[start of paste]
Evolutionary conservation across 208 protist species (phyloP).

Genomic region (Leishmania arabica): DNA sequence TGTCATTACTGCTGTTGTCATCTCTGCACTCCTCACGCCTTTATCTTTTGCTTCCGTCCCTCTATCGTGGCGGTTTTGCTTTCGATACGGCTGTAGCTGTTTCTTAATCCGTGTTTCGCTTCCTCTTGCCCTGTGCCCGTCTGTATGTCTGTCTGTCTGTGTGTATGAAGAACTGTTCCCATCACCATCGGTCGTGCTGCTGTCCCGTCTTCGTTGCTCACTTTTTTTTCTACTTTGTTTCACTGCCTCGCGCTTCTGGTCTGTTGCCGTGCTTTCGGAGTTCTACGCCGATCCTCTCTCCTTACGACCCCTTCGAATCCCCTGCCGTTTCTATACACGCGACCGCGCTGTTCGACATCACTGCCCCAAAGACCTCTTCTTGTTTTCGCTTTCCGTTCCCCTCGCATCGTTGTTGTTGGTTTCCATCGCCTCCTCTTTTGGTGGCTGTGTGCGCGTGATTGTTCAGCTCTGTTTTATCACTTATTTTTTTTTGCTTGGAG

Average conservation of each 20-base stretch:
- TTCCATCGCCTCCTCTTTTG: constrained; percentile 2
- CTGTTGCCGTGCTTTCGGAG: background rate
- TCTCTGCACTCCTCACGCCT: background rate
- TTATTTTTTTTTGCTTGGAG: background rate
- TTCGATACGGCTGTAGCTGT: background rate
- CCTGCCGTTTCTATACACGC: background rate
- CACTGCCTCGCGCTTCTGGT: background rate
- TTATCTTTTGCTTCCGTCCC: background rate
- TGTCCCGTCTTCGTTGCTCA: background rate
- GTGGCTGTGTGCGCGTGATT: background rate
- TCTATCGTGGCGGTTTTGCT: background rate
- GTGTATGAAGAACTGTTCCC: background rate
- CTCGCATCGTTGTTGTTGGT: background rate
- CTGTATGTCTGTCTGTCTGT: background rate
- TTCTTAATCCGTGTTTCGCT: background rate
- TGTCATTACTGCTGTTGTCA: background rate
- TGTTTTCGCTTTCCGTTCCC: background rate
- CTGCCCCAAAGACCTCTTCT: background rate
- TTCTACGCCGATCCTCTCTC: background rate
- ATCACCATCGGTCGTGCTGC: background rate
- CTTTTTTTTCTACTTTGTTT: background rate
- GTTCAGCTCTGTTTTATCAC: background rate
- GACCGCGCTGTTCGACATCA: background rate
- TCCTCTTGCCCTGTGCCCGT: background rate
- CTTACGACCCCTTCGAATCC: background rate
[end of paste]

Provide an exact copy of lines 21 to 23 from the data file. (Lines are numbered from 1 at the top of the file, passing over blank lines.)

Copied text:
- CTGCCCCAAAGACCTCTTCT: background rate
- TTCTACGCCGATCCTCTCTC: background rate
- ATCACCATCGGTCGTGCTGC: background rate